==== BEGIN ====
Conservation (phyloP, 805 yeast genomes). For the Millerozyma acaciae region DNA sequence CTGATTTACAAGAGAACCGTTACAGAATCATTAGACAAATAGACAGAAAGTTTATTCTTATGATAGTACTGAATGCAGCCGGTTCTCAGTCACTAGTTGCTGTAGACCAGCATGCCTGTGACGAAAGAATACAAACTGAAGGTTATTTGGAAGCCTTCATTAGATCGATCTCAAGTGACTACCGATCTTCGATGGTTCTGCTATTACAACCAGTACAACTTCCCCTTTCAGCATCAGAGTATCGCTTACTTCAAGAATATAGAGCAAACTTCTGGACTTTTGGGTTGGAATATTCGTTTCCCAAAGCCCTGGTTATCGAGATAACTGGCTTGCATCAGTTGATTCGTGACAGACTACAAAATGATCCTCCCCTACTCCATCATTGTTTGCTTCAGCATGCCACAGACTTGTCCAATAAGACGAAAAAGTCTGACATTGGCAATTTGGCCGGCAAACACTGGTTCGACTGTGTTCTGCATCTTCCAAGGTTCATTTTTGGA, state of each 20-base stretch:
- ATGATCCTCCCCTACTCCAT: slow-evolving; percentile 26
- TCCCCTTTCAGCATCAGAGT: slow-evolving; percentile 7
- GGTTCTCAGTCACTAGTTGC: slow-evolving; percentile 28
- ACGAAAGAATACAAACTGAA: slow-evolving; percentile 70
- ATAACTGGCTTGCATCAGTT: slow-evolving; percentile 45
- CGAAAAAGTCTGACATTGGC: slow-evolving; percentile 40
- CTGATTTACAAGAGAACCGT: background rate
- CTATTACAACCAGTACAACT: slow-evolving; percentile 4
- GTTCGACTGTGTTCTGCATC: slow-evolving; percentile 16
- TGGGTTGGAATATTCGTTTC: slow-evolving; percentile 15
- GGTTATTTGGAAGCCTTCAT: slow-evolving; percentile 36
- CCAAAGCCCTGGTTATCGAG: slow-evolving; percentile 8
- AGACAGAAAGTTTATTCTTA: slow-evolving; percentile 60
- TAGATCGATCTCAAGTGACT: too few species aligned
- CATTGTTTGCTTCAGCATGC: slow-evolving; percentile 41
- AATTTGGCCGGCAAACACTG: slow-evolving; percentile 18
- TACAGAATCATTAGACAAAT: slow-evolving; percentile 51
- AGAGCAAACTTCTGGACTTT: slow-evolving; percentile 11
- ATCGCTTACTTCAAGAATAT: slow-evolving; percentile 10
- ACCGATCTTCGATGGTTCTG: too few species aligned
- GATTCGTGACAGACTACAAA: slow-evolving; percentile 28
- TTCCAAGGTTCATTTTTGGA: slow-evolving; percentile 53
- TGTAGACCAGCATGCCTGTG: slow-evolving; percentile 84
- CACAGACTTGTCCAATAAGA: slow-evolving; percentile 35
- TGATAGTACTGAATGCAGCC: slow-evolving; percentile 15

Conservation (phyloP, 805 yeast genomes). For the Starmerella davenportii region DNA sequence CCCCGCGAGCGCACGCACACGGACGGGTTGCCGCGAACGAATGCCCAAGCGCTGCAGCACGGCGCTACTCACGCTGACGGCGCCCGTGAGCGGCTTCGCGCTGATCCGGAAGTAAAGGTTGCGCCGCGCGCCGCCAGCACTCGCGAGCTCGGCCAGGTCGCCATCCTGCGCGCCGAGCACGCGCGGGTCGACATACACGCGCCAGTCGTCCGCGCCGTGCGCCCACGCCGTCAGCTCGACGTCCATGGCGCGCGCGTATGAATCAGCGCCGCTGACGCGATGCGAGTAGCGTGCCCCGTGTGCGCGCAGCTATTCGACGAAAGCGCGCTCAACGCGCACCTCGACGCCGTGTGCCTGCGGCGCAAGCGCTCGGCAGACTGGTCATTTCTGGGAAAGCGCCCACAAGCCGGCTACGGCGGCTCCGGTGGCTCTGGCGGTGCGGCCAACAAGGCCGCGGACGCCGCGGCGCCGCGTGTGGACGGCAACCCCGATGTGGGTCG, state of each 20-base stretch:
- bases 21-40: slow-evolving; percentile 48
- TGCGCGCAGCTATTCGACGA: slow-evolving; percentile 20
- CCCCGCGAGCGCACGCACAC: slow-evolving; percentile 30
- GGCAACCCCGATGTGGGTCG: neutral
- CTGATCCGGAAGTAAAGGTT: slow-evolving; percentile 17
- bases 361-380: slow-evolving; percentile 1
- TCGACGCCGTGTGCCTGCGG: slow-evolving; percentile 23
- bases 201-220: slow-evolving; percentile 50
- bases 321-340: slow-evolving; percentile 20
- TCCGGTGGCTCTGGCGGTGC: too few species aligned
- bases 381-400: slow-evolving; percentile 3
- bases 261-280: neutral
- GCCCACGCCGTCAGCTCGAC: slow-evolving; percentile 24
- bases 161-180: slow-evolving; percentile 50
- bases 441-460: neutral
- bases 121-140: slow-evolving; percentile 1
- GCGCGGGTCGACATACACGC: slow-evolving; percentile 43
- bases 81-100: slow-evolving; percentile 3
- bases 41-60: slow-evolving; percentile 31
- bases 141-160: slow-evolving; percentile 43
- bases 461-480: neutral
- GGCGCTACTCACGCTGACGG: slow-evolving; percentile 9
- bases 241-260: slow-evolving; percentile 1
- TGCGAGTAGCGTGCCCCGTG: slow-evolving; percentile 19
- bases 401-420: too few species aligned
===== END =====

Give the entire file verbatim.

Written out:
Conservation (phyloP, 805 yeast genomes). For the Millerozyma acaciae region DNA sequence CTGATTTACAAGAGAACCGTTACAGAATCATTAGACAAATAGACAGAAAGTTTATTCTTATGATAGTACTGAATGCAGCCGGTTCTCAGTCACTAGTTGCTGTAGACCAGCATGCCTGTGACGAAAGAATACAAACTGAAGGTTATTTGGAAGCCTTCATTAGATCGATCTCAAGTGACTACCGATCTTCGATGGTTCTGCTATTACAACCAGTACAACTTCCCCTTTCAGCATCAGAGTATCGCTTACTTCAAGAATATAGAGCAAACTTCTGGACTTTTGGGTTGGAATATTCGTTTCCCAAAGCCCTGGTTATCGAGATAACTGGCTTGCATCAGTTGATTCGTGACAGACTACAAAATGATCCTCCCCTACTCCATCATTGTTTGCTTCAGCATGCCACAGACTTGTCCAATAAGACGAAAAAGTCTGACATTGGCAATTTGGCCGGCAAACACTGGTTCGACTGTGTTCTGCATCTTCCAAGGTTCATTTTTGGA, state of each 20-base stretch:
- ATGATCCTCCCCTACTCCAT: slow-evolving; percentile 26
- TCCCCTTTCAGCATCAGAGT: slow-evolving; percentile 7
- GGTTCTCAGTCACTAGTTGC: slow-evolving; percentile 28
- ACGAAAGAATACAAACTGAA: slow-evolving; percentile 70
- ATAACTGGCTTGCATCAGTT: slow-evolving; percentile 45
- CGAAAAAGTCTGACATTGGC: slow-evolving; percentile 40
- CTGATTTACAAGAGAACCGT: background rate
- CTATTACAACCAGTACAACT: slow-evolving; percentile 4
- GTTCGACTGTGTTCTGCATC: slow-evolving; percentile 16
- TGGGTTGGAATATTCGTTTC: slow-evolving; percentile 15
- GGTTATTTGGAAGCCTTCAT: slow-evolving; percentile 36
- CCAAAGCCCTGGTTATCGAG: slow-evolving; percentile 8
- AGACAGAAAGTTTATTCTTA: slow-evolving; percentile 60
- TAGATCGATCTCAAGTGACT: too few species aligned
- CATTGTTTGCTTCAGCATGC: slow-evolving; percentile 41
- AATTTGGCCGGCAAACACTG: slow-evolving; percentile 18
- TACAGAATCATTAGACAAAT: slow-evolving; percentile 51
- AGAGCAAACTTCTGGACTTT: slow-evolving; percentile 11
- ATCGCTTACTTCAAGAATAT: slow-evolving; percentile 10
- ACCGATCTTCGATGGTTCTG: too few species aligned
- GATTCGTGACAGACTACAAA: slow-evolving; percentile 28
- TTCCAAGGTTCATTTTTGGA: slow-evolving; percentile 53
- TGTAGACCAGCATGCCTGTG: slow-evolving; percentile 84
- CACAGACTTGTCCAATAAGA: slow-evolving; percentile 35
- TGATAGTACTGAATGCAGCC: slow-evolving; percentile 15

Conservation (phyloP, 805 yeast genomes). For the Starmerella davenportii region DNA sequence CCCCGCGAGCGCACGCACACGGACGGGTTGCCGCGAACGAATGCCCAAGCGCTGCAGCACGGCGCTACTCACGCTGACGGCGCCCGTGAGCGGCTTCGCGCTGATCCGGAAGTAAAGGTTGCGCCGCGCGCCGCCAGCACTCGCGAGCTCGGCCAGGTCGCCATCCTGCGCGCCGAGCACGCGCGGGTCGACATACACGCGCCAGTCGTCCGCGCCGTGCGCCCACGCCGTCAGCTCGACGTCCATGGCGCGCGCGTATGAATCAGCGCCGCTGACGCGATGCGAGTAGCGTGCCCCGTGTGCGCGCAGCTATTCGACGAAAGCGCGCTCAACGCGCACCTCGACGCCGTGTGCCTGCGGCGCAAGCGCTCGGCAGACTGGTCATTTCTGGGAAAGCGCCCACAAGCCGGCTACGGCGGCTCCGGTGGCTCTGGCGGTGCGGCCAACAAGGCCGCGGACGCCGCGGCGCCGCGTGTGGACGGCAACCCCGATGTGGGTCG, state of each 20-base stretch:
- bases 21-40: slow-evolving; percentile 48
- TGCGCGCAGCTATTCGACGA: slow-evolving; percentile 20
- CCCCGCGAGCGCACGCACAC: slow-evolving; percentile 30
- GGCAACCCCGATGTGGGTCG: neutral
- CTGATCCGGAAGTAAAGGTT: slow-evolving; percentile 17
- bases 361-380: slow-evolving; percentile 1
- TCGACGCCGTGTGCCTGCGG: slow-evolving; percentile 23
- bases 201-220: slow-evolving; percentile 50
- bases 321-340: slow-evolving; percentile 20
- TCCGGTGGCTCTGGCGGTGC: too few species aligned
- bases 381-400: slow-evolving; percentile 3
- bases 261-280: neutral
- GCCCACGCCGTCAGCTCGAC: slow-evolving; percentile 24
- bases 161-180: slow-evolving; percentile 50
- bases 441-460: neutral
- bases 121-140: slow-evolving; percentile 1
- GCGCGGGTCGACATACACGC: slow-evolving; percentile 43
- bases 81-100: slow-evolving; percentile 3
- bases 41-60: slow-evolving; percentile 31
- bases 141-160: slow-evolving; percentile 43
- bases 461-480: neutral
- GGCGCTACTCACGCTGACGG: slow-evolving; percentile 9
- bases 241-260: slow-evolving; percentile 1
- TGCGAGTAGCGTGCCCCGTG: slow-evolving; percentile 19
- bases 401-420: too few species aligned